I love how the rugs are handmade with such quality and care. This is my kind of souvenir. The rug you picked is just what I would have chosen.
Thank you! Tough choice…they were all so beautiful.
I love your selection – can you share some more pics of it when you get it into your house?
Thank you. It was so hard to choose as they were all gorgeous. Will do! We just got it into the dining room last night!
The carpet you chose was beautiful! I had no idea that it took that many people and that long to produce one rug! It really is a piece of art.
Thank you! It is really heavy, too – about 60 pounds! We just love it!
I love the rug you chose. It’s also more blue than red, which predominates in my experience. A well made Turkish rug will last for lifetimes. Mine has through all kinds of abuse.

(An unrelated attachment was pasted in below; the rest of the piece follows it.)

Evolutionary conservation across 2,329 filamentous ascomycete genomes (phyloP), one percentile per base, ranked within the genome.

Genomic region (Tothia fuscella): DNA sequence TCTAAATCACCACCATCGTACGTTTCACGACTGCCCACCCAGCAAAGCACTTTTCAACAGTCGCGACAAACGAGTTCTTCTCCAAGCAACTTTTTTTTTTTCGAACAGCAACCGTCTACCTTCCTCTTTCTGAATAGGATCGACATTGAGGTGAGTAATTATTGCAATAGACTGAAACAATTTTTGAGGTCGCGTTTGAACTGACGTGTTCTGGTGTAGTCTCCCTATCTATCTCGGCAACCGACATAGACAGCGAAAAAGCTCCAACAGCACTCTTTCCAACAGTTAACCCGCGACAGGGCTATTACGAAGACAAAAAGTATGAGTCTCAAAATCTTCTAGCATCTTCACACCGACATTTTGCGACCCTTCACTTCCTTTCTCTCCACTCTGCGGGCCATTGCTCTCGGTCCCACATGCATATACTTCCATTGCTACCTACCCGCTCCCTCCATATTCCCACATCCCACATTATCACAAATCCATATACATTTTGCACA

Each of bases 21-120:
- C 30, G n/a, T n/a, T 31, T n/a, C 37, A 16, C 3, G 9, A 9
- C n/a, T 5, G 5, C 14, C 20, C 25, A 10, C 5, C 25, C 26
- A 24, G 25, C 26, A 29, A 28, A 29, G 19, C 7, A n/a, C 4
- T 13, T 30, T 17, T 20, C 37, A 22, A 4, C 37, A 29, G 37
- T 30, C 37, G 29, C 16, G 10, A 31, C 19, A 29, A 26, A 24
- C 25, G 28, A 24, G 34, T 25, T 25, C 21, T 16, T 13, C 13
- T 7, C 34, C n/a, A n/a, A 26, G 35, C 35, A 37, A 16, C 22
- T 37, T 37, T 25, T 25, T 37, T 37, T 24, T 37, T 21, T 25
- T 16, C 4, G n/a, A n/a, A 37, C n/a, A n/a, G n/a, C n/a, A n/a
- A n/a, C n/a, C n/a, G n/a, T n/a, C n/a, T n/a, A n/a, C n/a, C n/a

Thanks! I actually hesitated on the blue because we don’t have much blue in the house. I always defer to my husband as he has the eye for decorating and sure enough – it looks like a million $ in the house! So glad to hear your personal experience with wear and tear. Even though they are supposed to last forever I can’t help but think about babying it. 🙂 I love it so much!
So cool. I love the craftsmanship that goes into each one. The pattern you picked is wonderful. How hard was that to get home?
Thank you! We just love it. The pattern is called Flowers of Seven Hills. 🙂 Thankfully, shipping was included as we would have never gotten that 60 pound thing home!!!
Beautiful hand made carpets! They’re one of those things you never really take the time to think about how much goes into them. AND how much time they take! So thanks for sharing 😀
The company we bought from was a co-op and it was fascinating to hear how it was helping local families.